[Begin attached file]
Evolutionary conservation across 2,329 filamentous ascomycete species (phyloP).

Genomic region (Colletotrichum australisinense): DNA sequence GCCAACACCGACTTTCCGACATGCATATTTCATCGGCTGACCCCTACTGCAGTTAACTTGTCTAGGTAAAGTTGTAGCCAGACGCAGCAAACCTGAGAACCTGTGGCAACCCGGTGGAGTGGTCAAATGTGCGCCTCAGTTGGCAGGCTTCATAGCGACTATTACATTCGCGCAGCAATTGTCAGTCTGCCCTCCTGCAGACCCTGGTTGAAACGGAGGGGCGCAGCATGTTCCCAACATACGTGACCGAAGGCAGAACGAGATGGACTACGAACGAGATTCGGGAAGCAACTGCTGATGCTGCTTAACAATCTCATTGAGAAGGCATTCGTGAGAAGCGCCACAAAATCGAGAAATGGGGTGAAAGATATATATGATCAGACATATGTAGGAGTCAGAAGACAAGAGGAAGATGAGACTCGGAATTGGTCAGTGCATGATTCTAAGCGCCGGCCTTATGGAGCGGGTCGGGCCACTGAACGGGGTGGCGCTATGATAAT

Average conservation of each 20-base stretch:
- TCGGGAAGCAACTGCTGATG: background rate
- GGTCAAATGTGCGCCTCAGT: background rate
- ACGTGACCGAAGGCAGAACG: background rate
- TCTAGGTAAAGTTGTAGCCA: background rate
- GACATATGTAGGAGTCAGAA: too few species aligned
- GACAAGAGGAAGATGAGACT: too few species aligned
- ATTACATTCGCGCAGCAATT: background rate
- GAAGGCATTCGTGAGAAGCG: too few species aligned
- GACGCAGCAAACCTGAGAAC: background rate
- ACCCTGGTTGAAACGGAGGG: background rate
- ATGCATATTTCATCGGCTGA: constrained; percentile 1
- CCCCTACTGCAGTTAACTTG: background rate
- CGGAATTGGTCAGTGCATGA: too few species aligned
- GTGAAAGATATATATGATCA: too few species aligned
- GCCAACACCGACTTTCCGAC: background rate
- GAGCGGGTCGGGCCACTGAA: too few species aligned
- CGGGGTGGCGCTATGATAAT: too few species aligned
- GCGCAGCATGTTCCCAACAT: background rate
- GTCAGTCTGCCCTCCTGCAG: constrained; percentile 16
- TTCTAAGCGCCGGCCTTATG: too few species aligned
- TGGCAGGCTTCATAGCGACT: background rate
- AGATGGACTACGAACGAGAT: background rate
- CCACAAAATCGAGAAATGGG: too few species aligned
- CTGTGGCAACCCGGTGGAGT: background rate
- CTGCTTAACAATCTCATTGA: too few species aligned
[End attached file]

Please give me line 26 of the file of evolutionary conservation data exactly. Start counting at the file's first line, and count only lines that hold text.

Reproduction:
- CCACAAAATCGAGAAATGGG: too few species aligned